Italy's BMW rival is hoping to put its dodgy quality reputation in the past.
Of all the things one would associate with Alfa Romeo - style, performance, passion - quality isn't one of them. The brand has a reputation for building less than reliable motorcars, with bizarre issues and myriad build problems, the company has garnered an undesirable reputation over the years.
In the last few years, models such as the Stelvio have set out to change that. Admittedly, the marque's latest products have superior build quality but are still tarnished by the lasting reputation. They're not as dependable as their German counterparts, either. But Alfa's CEO has a plan to change all of that with the all-new Tonale.
Speaking to Autocar, Jean-Philippe Imparato emphasized Alfa's commitment to quality. To ensure the Tonale leaves the factory as a rock-solid product, the carmaker has revamped the production facility, with Imparato noting the only unchanged aspect is "the shape of [the] building."
Now set to cross over from pre-production to full-scale manufacturing, the Pomigliano-based facility is comprised of 425 carefully selected workers who have gone through a collective 19,000 hours of training for the Tonale. "It's world-class everything: a premium plant for premium products," said the CEO.
While these assurances could be seen as empty promises, Imparato has previously displayed his dedication to surpassing Alfa's subpar reputation. The Tonale was reportedly delayed due to him being dissatisfied with the performance of the plug-in hybrid derivative.
Alfa's head honcho knows the Tonale needs to be as good as possible; the brand is running out of second chances. But if there's anyone who can turn the brand around, it's him - Imparato has transformed Peugeot into the success it is today. Alfa remains coy on the amount it sank into the new facility, only hinting that the revisions rolled into the "hundreds of millions." It was certainly worth it, though.
As mentioned, the production lines are brand new. Imparato has said that the workstations have been designed to make the production process easier, aiding line workers. New tools have been implemented to ensure a "precise and methodical" end result. This devotion to quality can be seen in the way windscreens are fitted to Tonale models. 12 robots and laser alignment ensure the glass is placed perfectly.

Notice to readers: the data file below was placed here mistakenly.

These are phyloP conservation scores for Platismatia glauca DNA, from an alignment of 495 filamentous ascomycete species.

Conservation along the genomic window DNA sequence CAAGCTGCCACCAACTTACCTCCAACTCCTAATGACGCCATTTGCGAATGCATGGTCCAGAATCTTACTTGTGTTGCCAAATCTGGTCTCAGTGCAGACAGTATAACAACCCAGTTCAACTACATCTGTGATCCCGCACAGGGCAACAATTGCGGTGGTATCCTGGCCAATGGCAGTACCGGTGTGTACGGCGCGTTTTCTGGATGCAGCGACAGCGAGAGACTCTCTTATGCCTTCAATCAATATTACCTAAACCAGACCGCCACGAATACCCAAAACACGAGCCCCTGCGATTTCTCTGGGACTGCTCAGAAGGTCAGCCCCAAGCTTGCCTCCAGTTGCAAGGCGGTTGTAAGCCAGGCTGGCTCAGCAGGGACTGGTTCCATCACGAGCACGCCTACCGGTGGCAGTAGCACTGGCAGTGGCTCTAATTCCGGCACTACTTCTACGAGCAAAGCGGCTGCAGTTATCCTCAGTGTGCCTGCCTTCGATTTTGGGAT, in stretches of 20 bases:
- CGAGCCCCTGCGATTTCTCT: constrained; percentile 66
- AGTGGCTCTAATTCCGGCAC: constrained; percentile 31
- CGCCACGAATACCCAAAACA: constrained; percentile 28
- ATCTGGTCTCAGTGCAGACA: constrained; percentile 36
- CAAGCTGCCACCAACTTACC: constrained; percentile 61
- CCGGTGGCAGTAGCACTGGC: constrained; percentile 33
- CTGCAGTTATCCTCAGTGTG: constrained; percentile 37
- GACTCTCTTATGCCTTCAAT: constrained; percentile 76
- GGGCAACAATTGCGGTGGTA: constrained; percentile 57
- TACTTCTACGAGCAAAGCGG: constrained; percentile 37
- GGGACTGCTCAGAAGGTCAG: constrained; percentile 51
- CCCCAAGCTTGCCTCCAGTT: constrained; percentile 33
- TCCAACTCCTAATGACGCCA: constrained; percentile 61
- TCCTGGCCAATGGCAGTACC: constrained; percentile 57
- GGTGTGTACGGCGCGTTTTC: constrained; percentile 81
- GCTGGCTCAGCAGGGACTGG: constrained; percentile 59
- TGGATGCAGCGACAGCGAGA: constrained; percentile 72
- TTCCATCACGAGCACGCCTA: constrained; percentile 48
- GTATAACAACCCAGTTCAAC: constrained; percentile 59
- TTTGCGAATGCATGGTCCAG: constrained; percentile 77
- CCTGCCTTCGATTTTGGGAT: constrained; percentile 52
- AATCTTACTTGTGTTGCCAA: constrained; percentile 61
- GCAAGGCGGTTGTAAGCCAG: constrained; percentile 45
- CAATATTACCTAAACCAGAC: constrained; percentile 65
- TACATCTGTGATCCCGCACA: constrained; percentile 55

Elsewhere in the facility, vehicles rolling off the production line are subjected to a series of quality tests. Under brightly lit examination bays, fit and finish is strenuously inspected - even the noise of the door closing is put through testing. Before getting the seal of approval, Tonales must undergo additional testing (for various components and the electrics) before heading out to the factory-based test track. It doesn't stop there, though.
Even in the showroom, the Tonale still faces stringent quality tests. Initially, just 12 dealerships will implement the post-delivery quality checking system; customers who have any complaints will have their issues addressed quickly. Alfa will then inspect the afflicted vehicle within 24 hours. An early iteration of this post-sales solution has already been implemented at the Giulia/Stelvio plant and, as such, post-sales claims have dropped by a third.
We've mentioned just a few of the many processes Alfa has put in place to assure a high-quality product. Perhaps the most impressive of them all is the introduction of a master block to the factory floor. This serves as a handy reference point if errors had to filter into the production process. We hope Alfa's new quality-led approach pays off; the success of the company hinges on the Tonale. If it's a big seller, we can expect the profits to be reinvested into iconic sports cars - something Imparato has promised.